A professor investigating the question of why sex exists has been awarded a medal for lifetime contribution to genetics.
Matthew S. Meselson, Cabot professor of the natural sciences, has won the annual Thomas Hunt Morgan medal of the Genetics Society of America and will be featured in next month's issue of Genetics.
"I was surprised," Meselson said, upon receiving the letter informing him that he had been chosen for the prize. "It feels very nice. The other people who have received this award are people I have admired very much and it is nice to be closer to their tradition."
Meselson, a famed Harvard biologist, is currently researching asexual reproduction and the reason for the existence of sex.
"There is no general agreement why sex exists," he said. "It's a big mystery."
Meselson is studying a species of microscopic all-female pond dwellers called the bdellois rotifers. The rotifers live without sex and have no males, sperm or fertilization among their species.
Since rotifers reproduce asexually, a daughter should inherit all her mother's genes.
But after studying the rotifers, Meselson developed the idea of a silent mutation, a change in genes that has no effect on an organism.
Meselson examined the genes of the rotifers and found that their alleles showed differences about 300 times as often as those of another species of rotifers that are known to reproduce sexually.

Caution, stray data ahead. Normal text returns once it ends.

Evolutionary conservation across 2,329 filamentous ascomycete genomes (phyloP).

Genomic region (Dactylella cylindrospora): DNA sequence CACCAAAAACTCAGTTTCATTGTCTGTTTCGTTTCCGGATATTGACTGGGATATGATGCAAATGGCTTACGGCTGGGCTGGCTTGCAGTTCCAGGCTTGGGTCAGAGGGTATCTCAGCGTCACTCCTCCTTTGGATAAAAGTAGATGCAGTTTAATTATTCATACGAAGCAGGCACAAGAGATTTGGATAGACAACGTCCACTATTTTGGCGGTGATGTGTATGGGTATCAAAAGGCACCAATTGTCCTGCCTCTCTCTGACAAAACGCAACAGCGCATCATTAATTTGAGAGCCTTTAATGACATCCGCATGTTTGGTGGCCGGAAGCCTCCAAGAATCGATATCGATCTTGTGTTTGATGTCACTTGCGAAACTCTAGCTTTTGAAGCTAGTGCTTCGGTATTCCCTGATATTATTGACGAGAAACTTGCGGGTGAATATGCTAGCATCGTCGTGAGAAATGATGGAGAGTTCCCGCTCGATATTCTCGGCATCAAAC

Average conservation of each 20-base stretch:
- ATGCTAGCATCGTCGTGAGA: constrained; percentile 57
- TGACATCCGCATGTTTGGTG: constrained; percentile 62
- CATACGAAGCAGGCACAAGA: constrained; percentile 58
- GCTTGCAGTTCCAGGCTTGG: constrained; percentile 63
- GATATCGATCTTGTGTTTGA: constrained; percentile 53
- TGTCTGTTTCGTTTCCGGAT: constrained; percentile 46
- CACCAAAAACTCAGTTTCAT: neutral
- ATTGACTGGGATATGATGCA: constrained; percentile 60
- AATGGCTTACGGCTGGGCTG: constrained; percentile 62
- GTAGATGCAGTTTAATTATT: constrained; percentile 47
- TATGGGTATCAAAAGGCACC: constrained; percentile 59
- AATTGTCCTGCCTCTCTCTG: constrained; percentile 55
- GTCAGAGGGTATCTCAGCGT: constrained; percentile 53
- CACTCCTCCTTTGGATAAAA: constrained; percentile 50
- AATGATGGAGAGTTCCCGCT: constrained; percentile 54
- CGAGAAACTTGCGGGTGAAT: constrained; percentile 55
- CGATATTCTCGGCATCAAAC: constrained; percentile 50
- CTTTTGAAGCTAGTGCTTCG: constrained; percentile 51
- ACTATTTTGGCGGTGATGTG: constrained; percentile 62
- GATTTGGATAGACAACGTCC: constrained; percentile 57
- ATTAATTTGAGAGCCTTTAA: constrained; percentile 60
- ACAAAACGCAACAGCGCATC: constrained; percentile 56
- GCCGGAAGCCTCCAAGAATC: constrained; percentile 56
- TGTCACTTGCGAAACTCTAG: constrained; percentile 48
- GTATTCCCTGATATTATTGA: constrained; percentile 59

While most scientists believe that sex is essential to evolution, Meselson's findings cast doubt on that assumption.
He wonders why, if the bdelloids have been able to evolve asexually for millions of years into hundreds of species, other species can't do the same.
"Why is it that almost all other species, both plant and animal, reproduce sexually," Meselson asks. "There must be a big advantage for them, but not for rotifers."
Meselson's study of the rotifers is demonstrated in a cartoon in Science Classics by Larry Gonick, a professor at MIT.
Meselson received the Hunt Medal for his lifetime of contributions to genetics.
Meselson studied questions of how DNA chains replicate and found that the chains come apart and each makes a new partner. His studies with Frank Stahl on replication led to the Meselson-Stahl model of DNA recombination, now a fixture in genetics textbooks.
He examined the process of recombination, looking into how two different DNA chains from different parents produce a DNA molecule which has parts of one and parts of the other.
He has also explored how DNA molecules correct errors in their replication, and how they carry out the process of restriction, when a cell recognizes and wants to destroy a foreign DNA model that enters the cell.
Finally, Meselson has examined the idea of suppression, or how mutations can be compensated for each other.
Meselson, a graduate of the University of Chicago, first came to Harvard in 1961. Starting as an associate professor, he was promoted to Cabot professor in 1976. He served as chair of the Department of Biochemistry and Molecular Biology from 1976 to 1979.
Meselson has also done work in public policy, applying the problems of science to warfare and international security. His work earned him a place on the notorious Nixon "enemies" list, along with then-Harvard president Derek C. Bok.